William Becht

Contributed by: William Brackett

The Twentieth Century History of Berrien County Michigan was written by Judge Orville W. Coolidge and was published in 1906 by the Lewis Publishing Company of Chicago and New York. In this work on page 295 and 296 you can find a biography for William Becht and it reads: “William Becht, who is living in Watervliet township not far from the village of Coloma, was born at ‘The Hemlocks,’ his father’s home in Van Buren county, Michigan, on the 28th day of December, 1860. He is a son of Christian and Louise Amelia (Mitchell) Becht, who were natives of Germany and came to the United States fifty-two years ago. Making his way westward, the father worked in a sawmill and was thus early identified with the lumber interests of the state, which constituted the first important course of living to the settlers in Michigan. His first home ‘The Hemlocks’ was given in payment of a doctor bill, for his wife was ill for twenty-six years. He enlisted in the service of the Union army of the Civil war and remained with the army for three years. He was injured by a horse falling upon him while fording a river. After removing from Van Buren to Berrien county, he settled on a tract of land of thirty acres west of Coloma, building a little board cabin there. He is a shoemaker by trade and has since followed that business, yet making his home upon his farm near Coloma.

His wife passed away March 18, 1905, in the seventy-third year of her age, while Mr. Becht has attained the advance age of seventy-five years. His wife was an invalid for more than a quarter of a century and required constant attention, her daughter Lucy acting as her nurse. She also had charge of the house from the age of ten years and sacrificed her own pleasure and prospects in life for the care of her mother and the younger children born unto Mr. and Mrs. Becht, all of whom are yet living. William Becht, whose name introduces this record, remained at home until fifteen years of age, after which he was employed by J. D. Emery two summers, and then began working for H. W. Williams. He was employed in the lumber woods, rafting logs down the river and also working in a sawmill for six years. His time was thus spent until his marriage which important event in his life occurred on the first of January, 1885, the lady of his choice being Miss Clara Brant, a daughter of Edward and Martha Brant, mention of whom is made elsewhere in this work. Mr. Becht was employed by Mr. Brant for three years, after which he rented the Brant farm until he purchased the property, comprising one hundred acres of land. He also operates another farm of two hundred acres from Mr. Brant, who lives in Benton Harbor, having charge of the interests of his father-in-law in this part of the county.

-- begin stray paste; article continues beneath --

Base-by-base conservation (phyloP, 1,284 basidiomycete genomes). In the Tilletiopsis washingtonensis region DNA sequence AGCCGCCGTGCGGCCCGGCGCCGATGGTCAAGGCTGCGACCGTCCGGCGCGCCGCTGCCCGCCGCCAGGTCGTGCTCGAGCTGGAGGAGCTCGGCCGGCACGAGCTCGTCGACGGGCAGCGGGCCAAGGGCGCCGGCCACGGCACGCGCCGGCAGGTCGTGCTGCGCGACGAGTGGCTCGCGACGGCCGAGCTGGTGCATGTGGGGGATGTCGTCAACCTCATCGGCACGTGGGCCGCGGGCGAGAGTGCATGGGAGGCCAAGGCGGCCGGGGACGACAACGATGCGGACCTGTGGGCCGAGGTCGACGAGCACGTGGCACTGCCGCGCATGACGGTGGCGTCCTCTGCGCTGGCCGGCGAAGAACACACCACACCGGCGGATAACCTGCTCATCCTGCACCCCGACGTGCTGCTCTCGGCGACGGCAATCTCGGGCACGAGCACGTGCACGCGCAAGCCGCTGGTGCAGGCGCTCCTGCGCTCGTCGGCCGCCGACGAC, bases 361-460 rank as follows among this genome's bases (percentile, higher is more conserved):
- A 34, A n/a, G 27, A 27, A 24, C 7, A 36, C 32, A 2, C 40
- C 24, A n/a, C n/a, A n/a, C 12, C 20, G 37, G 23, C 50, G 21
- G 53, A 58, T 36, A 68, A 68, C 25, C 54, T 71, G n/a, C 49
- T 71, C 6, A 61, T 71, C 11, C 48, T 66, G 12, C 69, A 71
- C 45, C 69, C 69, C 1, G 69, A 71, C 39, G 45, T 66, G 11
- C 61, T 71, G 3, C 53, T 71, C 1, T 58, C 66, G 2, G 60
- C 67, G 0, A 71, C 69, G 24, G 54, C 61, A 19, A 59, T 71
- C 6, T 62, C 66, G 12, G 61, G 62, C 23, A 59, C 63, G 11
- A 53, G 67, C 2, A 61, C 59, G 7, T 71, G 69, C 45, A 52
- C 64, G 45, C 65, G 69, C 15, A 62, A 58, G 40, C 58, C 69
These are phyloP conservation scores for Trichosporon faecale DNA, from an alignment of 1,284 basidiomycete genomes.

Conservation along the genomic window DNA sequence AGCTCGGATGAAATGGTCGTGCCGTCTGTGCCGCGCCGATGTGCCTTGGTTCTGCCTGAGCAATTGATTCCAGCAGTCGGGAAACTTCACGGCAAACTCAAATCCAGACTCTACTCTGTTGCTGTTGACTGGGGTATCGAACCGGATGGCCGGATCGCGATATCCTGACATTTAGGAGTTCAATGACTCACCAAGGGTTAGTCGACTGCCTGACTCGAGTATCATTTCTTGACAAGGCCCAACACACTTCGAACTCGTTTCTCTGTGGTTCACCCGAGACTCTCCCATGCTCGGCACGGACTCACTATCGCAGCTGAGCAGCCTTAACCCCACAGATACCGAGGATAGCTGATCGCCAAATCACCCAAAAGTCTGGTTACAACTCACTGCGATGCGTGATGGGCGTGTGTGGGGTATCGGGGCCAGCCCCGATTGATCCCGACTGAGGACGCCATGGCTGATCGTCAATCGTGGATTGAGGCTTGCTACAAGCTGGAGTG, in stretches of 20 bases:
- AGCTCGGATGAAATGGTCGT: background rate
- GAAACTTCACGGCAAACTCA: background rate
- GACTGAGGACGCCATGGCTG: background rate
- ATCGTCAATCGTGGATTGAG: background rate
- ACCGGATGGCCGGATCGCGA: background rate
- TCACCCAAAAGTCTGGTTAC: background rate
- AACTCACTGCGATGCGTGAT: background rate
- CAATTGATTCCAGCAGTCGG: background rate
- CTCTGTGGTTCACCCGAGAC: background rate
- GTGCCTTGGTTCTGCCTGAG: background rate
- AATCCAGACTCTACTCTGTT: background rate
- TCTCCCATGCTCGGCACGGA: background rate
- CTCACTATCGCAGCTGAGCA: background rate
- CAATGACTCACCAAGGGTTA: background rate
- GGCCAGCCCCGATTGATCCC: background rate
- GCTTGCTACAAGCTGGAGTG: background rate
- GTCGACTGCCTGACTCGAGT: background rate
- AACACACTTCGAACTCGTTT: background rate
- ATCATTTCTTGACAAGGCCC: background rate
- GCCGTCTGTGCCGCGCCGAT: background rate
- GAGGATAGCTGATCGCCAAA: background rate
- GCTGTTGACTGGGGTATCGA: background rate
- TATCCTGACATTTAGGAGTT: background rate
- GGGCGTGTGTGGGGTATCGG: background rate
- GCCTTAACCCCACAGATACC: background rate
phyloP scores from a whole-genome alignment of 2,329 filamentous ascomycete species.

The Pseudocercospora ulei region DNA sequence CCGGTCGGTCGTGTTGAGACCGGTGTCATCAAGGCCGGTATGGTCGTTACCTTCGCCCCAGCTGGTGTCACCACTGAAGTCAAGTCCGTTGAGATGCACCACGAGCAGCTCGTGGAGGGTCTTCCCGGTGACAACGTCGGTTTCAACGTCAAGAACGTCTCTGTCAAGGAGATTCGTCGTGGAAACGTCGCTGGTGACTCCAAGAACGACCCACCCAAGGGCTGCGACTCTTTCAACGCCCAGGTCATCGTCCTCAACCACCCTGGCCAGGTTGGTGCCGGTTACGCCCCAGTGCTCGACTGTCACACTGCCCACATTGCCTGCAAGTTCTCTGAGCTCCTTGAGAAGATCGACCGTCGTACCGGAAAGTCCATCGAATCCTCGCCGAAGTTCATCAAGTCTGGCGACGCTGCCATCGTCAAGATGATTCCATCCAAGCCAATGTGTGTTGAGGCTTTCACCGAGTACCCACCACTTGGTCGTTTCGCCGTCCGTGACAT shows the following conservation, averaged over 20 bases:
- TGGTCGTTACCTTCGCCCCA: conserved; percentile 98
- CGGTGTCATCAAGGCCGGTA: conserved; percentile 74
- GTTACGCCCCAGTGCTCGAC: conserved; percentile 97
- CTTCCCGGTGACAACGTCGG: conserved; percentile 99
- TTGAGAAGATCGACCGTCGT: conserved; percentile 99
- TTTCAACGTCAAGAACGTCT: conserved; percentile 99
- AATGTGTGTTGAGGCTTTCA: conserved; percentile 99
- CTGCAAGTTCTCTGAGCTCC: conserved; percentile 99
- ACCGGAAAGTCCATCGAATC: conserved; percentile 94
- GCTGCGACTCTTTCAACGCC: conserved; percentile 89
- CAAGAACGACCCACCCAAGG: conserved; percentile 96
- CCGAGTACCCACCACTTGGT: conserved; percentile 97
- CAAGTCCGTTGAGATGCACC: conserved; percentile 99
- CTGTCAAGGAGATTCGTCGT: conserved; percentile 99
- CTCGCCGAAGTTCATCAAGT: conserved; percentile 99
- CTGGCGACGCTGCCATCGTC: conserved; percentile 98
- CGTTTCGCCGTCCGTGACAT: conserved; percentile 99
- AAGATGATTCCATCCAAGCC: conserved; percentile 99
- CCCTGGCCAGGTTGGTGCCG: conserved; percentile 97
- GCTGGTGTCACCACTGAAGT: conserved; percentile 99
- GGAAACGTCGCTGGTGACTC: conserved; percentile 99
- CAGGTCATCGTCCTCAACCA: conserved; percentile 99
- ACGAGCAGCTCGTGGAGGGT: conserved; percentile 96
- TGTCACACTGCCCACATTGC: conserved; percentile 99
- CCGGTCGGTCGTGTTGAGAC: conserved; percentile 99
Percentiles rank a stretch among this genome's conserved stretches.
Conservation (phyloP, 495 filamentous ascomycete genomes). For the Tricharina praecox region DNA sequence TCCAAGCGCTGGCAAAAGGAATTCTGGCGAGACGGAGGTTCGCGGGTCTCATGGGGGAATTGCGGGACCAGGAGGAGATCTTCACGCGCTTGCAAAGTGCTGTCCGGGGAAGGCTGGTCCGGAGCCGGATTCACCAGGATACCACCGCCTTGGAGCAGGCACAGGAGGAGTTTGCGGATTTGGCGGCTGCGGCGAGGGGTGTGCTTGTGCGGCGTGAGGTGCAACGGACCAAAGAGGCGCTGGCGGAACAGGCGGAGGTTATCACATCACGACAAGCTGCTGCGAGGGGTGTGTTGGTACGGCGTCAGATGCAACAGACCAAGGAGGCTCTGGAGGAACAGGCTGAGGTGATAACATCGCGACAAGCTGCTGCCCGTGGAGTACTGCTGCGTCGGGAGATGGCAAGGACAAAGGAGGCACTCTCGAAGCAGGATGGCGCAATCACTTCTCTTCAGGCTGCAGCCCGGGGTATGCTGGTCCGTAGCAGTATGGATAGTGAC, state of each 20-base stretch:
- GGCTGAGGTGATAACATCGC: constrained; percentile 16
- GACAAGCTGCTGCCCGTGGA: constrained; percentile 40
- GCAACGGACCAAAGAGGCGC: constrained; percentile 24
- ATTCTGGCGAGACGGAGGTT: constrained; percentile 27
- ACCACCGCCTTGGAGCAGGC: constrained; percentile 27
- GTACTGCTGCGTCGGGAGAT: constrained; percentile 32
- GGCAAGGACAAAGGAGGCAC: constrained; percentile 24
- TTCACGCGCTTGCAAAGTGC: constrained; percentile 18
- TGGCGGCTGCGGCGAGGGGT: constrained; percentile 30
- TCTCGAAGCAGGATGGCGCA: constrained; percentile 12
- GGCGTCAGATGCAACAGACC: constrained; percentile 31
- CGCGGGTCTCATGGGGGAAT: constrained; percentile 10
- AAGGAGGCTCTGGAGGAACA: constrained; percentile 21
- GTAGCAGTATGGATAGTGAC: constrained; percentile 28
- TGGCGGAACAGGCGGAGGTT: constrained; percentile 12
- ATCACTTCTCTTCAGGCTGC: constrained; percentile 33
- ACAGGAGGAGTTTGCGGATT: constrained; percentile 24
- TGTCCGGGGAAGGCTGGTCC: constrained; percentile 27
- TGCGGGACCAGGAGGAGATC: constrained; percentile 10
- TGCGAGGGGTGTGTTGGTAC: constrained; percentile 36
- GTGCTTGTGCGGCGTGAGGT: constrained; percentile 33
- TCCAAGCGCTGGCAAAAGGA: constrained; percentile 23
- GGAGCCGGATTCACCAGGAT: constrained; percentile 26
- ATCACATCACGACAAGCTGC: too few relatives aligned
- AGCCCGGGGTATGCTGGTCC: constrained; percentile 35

In his agricultural pursuits he is enterprising, active and progressive and is devoting his attention to the raising of corn, cattle and hogs. He also has twenty acres planted to peaches, plums and apples, and in addition there is an old orchard upon the place. He keeps eleven cows, also has high grades of horses as well as cattle. In his business he is meeting with creditable success and his close application and enterprise constitute the basis of his prosperity. Unto Mr. and Mrs. Becht has been born a son, Lincoln Edward Becht, who is now twelve years of age. In his political affiliations Mr. Becht is a Democrat but without aspiration for office. He displays in his life many of the strong and commendable traits of character of his German ancestry and at the same time has a progressive spirit and ready adaptability which have ever marked the American people. The success he has won is due entirely to his own labor and an analyzation of his history shows that he has placed his dependence upon the safe and sure qualities of determination and industry. He has never trusted to chance or any fortunate combination of circumstances and through earnest labor has won a creditable position as an agriculturist of Berrien county.”